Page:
This is a guide roughly outlining how I would manually setup and configure a server after the first boot up. I tend to go with Ubuntu 12.04 LTS since it will be supported longer than the current version (12.10) of Ubuntu.
On first boot
On the first login via SSH, change the password of the root user.
If mounting a separate disk/image as
/etc/fstab and add the home partition.
/dev/xvdc /home ext3 defaults 0 0
Note: the disk might have a different file system name depending on host.
Then mount the disk.
Set the time zone.
Set up a new user to handle server administration, so the root user does not need to be used.
adduser deploy usermod -a -G sudo deploy
Setup a public/private key pair on the server. This key could be used for checking out code from Github or connecting to other servers.
su deploy cd ssh-keygen -t rsa -b 2048
On a local machine, a public/private key pair should also be setup (if not already).
ssh-keygen -t rsa -b 2048
And upload the public key to the server for logging in without a password.
scp ~/.ssh/id_rsa.pub email@example.com:
Add the contents of the public key (
id_rsa.pub) to the deploy user’s
authorized_keys file and limit the permissions on the file.
cat id_rsa.pub >> ~/.ssh/authorized_keys chmod 400 ~/.ssh/authorized_keys
Note: multiple public keys can be added to the file, one per line.
Change the following options in
PermitRootLogin no PasswordAuthentication no X11Forwarding no UseDNS no
apt-get sources list can have a lot of entries. Sometimes it is setup to have other repos like “multiverse” and “restricted”, or includes deb-src entries. I tend to clean up
/etc/apt/sources.list file and replace content with the following:
deb http://archive.ubuntu.com/ubuntu precise main universe deb http://archive.ubuntu.com/ubuntu precise-updates main universe deb http://security.ubuntu.com/ubuntu precise-security main universe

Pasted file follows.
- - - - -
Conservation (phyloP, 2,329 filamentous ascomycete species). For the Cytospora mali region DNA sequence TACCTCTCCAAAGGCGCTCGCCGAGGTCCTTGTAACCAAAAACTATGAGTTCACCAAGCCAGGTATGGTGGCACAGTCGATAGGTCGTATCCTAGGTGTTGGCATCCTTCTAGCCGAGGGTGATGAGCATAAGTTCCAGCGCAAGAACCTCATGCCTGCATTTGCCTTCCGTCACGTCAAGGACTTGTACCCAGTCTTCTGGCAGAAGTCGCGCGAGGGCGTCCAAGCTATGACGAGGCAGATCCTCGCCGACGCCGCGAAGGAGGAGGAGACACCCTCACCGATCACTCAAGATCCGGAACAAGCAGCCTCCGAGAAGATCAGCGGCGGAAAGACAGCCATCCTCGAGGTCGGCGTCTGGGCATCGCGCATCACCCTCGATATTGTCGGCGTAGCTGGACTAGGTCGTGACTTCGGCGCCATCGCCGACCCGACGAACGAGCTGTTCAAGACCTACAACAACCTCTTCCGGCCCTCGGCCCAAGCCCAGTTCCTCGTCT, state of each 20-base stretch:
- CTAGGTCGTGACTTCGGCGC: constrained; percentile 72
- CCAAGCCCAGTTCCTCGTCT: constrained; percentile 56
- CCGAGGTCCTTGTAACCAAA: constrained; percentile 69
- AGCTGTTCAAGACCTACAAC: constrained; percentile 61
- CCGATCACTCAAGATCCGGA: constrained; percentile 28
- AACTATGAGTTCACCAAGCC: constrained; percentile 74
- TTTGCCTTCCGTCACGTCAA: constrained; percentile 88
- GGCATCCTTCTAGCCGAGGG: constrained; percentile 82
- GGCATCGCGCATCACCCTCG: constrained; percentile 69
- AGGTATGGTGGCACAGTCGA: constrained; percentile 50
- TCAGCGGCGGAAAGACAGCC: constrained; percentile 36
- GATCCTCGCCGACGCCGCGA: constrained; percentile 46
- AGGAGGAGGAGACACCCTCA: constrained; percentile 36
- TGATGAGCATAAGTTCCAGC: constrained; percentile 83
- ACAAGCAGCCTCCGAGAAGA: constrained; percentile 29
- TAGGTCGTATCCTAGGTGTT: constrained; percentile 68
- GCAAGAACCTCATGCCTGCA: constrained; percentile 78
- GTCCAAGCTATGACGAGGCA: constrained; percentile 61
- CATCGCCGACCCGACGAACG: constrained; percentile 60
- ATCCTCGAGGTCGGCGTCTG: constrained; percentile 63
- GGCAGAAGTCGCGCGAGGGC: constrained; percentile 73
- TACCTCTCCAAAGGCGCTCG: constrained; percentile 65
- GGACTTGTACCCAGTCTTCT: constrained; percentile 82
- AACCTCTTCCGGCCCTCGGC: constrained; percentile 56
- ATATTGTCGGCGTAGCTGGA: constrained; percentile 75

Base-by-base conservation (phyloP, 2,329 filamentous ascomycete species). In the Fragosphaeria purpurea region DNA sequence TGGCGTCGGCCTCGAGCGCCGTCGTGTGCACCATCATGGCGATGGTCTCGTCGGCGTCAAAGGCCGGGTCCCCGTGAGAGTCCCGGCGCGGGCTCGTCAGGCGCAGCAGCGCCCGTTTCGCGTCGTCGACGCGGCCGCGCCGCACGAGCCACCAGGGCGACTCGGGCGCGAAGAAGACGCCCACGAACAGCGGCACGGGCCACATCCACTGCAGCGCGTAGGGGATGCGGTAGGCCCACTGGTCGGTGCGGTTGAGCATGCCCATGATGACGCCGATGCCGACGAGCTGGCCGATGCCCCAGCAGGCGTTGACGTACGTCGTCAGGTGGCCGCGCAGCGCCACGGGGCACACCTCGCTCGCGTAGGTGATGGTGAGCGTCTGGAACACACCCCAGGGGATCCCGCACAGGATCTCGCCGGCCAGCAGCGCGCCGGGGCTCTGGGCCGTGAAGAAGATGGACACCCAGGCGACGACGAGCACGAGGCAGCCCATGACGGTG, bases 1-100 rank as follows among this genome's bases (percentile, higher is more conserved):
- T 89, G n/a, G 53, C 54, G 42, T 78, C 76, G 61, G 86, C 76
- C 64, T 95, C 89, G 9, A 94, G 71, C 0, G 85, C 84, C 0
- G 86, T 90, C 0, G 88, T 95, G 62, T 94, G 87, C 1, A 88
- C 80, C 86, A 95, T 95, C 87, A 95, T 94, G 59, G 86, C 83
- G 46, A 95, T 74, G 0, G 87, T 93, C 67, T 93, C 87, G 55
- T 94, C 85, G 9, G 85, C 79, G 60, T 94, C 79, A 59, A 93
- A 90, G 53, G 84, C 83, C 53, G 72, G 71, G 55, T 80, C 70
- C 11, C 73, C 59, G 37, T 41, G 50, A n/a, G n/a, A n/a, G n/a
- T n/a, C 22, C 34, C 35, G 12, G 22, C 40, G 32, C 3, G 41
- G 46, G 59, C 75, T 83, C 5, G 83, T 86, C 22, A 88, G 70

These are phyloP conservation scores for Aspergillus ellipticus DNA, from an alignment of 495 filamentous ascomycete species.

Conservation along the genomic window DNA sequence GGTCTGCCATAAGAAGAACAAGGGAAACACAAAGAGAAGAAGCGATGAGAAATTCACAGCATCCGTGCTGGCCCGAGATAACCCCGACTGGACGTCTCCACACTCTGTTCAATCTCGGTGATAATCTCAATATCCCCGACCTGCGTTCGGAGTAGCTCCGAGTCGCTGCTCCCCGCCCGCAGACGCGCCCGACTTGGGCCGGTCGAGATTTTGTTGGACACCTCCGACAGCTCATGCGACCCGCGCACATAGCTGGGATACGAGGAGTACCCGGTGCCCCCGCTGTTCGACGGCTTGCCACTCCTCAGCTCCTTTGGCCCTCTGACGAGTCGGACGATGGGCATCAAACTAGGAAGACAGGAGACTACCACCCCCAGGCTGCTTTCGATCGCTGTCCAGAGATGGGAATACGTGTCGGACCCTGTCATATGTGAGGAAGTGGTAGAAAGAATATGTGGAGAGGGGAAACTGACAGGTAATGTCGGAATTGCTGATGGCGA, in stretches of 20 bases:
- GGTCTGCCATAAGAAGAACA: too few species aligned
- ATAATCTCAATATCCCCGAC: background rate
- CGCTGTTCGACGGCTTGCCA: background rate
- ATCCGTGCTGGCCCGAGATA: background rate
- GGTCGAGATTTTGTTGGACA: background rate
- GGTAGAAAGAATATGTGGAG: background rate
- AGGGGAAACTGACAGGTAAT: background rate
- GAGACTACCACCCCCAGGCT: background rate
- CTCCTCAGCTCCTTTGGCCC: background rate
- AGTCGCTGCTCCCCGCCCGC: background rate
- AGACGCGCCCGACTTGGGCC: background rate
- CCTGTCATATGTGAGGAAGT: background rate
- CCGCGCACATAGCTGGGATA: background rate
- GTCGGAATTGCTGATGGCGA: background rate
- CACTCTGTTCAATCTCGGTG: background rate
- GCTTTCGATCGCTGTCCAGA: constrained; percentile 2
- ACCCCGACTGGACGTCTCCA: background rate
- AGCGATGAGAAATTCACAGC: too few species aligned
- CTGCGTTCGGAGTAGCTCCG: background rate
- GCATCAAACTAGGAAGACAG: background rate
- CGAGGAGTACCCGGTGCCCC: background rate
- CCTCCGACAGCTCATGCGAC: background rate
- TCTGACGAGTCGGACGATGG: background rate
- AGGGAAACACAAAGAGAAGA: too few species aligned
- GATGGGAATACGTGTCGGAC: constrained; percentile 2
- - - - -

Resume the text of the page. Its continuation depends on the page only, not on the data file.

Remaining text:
I think this makes it much easier to understand where
apt-get is looking. After the file is changed, run the update and upgrade commands.
apt-get update && apt-get upgrade
I also remove whoopsie if it’s installed, but it can be left installed without issues. Whoopsie is an error tracking and reporting daemon that reports cashes to Canonical. The results it collects can be found on the Ubuntu Error Tracker.
apt-get --purge remove whoopsie
Install fail2ban. It’s a daemon that monitors login attempts and blocks suspicious ones, and it’s configured well out of the box.
apt-get install fail2ban
Unless using DHCP is okay, edit
/etc/network/interfaces and set
static and add the parameters needed.
iface eth0 inet static address netmask gateway dns-domain dns-search dns-nameservers
dns-nameservers values can be added by separating them with a space.
Setting up iptables can be a bit verbose mess, but using ufw (uncomplicated firewall) makes dealing with open ports much easier. ufw can get in the way a bit if more more control is needed, but in most cases, it’s “good enough.”
Install ufw and allow port 22 (ssh). Also, 80 (http), and 443 (https) if this will be a web server. Finally, enable the firewall.
apt-get install ufw ufw allow 22 ufw allow 80 ufw allow 443 ufw enable
A restart for good measure.
shutdown -r now
When the server restarts, it should serve as a good foundation setting up any production stack. If by chance something went wrong and an SSH connection cannot be established, most VPS host have a console that can still access the machine.
If a lot of servers are going to need provisioning, look in to Chef. Chef is open source and can automate server setups and deployments. PeepCode has some great screencasts covering getting Chef up and running. Another option is Puppet.
Update: Also, be sure to checkout out Ansible for automated provisioning. I personally find it easier to use than Chef Solo.